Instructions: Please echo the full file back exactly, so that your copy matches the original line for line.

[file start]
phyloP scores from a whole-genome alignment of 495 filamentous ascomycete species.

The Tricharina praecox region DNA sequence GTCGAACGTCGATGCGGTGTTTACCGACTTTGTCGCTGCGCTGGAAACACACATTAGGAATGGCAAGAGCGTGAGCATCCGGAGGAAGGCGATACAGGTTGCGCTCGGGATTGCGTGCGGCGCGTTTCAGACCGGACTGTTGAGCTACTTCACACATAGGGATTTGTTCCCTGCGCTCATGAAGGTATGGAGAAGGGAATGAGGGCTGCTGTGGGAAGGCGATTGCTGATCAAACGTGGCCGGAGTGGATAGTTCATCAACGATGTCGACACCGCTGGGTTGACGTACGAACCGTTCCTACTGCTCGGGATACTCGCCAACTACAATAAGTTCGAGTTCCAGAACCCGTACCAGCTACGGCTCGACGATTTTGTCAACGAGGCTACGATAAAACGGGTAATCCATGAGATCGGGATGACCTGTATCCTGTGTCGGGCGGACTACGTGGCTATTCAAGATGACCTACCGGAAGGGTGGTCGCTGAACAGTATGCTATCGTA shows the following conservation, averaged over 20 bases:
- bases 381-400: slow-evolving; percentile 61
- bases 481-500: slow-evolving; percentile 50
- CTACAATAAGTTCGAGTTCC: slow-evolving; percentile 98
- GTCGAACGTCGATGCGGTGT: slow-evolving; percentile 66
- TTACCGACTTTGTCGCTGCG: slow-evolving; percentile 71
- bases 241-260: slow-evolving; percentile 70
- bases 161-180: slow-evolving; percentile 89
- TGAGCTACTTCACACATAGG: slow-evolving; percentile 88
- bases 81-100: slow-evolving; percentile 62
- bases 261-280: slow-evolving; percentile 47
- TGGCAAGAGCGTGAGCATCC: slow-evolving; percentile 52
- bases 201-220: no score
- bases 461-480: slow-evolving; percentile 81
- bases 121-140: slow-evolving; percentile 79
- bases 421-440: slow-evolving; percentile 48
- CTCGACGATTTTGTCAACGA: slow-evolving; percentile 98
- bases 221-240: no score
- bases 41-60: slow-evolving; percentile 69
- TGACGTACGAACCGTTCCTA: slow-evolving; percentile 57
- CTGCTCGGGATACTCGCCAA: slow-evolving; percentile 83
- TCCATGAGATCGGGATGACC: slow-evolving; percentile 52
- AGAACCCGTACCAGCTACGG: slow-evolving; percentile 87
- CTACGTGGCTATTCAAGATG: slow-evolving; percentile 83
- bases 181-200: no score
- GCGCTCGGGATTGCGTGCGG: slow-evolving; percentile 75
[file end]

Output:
phyloP scores from a whole-genome alignment of 495 filamentous ascomycete species.

The Tricharina praecox region DNA sequence GTCGAACGTCGATGCGGTGTTTACCGACTTTGTCGCTGCGCTGGAAACACACATTAGGAATGGCAAGAGCGTGAGCATCCGGAGGAAGGCGATACAGGTTGCGCTCGGGATTGCGTGCGGCGCGTTTCAGACCGGACTGTTGAGCTACTTCACACATAGGGATTTGTTCCCTGCGCTCATGAAGGTATGGAGAAGGGAATGAGGGCTGCTGTGGGAAGGCGATTGCTGATCAAACGTGGCCGGAGTGGATAGTTCATCAACGATGTCGACACCGCTGGGTTGACGTACGAACCGTTCCTACTGCTCGGGATACTCGCCAACTACAATAAGTTCGAGTTCCAGAACCCGTACCAGCTACGGCTCGACGATTTTGTCAACGAGGCTACGATAAAACGGGTAATCCATGAGATCGGGATGACCTGTATCCTGTGTCGGGCGGACTACGTGGCTATTCAAGATGACCTACCGGAAGGGTGGTCGCTGAACAGTATGCTATCGTA shows the following conservation, averaged over 20 bases:
- bases 381-400: slow-evolving; percentile 61
- bases 481-500: slow-evolving; percentile 50
- CTACAATAAGTTCGAGTTCC: slow-evolving; percentile 98
- GTCGAACGTCGATGCGGTGT: slow-evolving; percentile 66
- TTACCGACTTTGTCGCTGCG: slow-evolving; percentile 71
- bases 241-260: slow-evolving; percentile 70
- bases 161-180: slow-evolving; percentile 89
- TGAGCTACTTCACACATAGG: slow-evolving; percentile 88
- bases 81-100: slow-evolving; percentile 62
- bases 261-280: slow-evolving; percentile 47
- TGGCAAGAGCGTGAGCATCC: slow-evolving; percentile 52
- bases 201-220: no score
- bases 461-480: slow-evolving; percentile 81
- bases 121-140: slow-evolving; percentile 79
- bases 421-440: slow-evolving; percentile 48
- CTCGACGATTTTGTCAACGA: slow-evolving; percentile 98
- bases 221-240: no score
- bases 41-60: slow-evolving; percentile 69
- TGACGTACGAACCGTTCCTA: slow-evolving; percentile 57
- CTGCTCGGGATACTCGCCAA: slow-evolving; percentile 83
- TCCATGAGATCGGGATGACC: slow-evolving; percentile 52
- AGAACCCGTACCAGCTACGG: slow-evolving; percentile 87
- CTACGTGGCTATTCAAGATG: slow-evolving; percentile 83
- bases 181-200: no score
- GCGCTCGGGATTGCGTGCGG: slow-evolving; percentile 75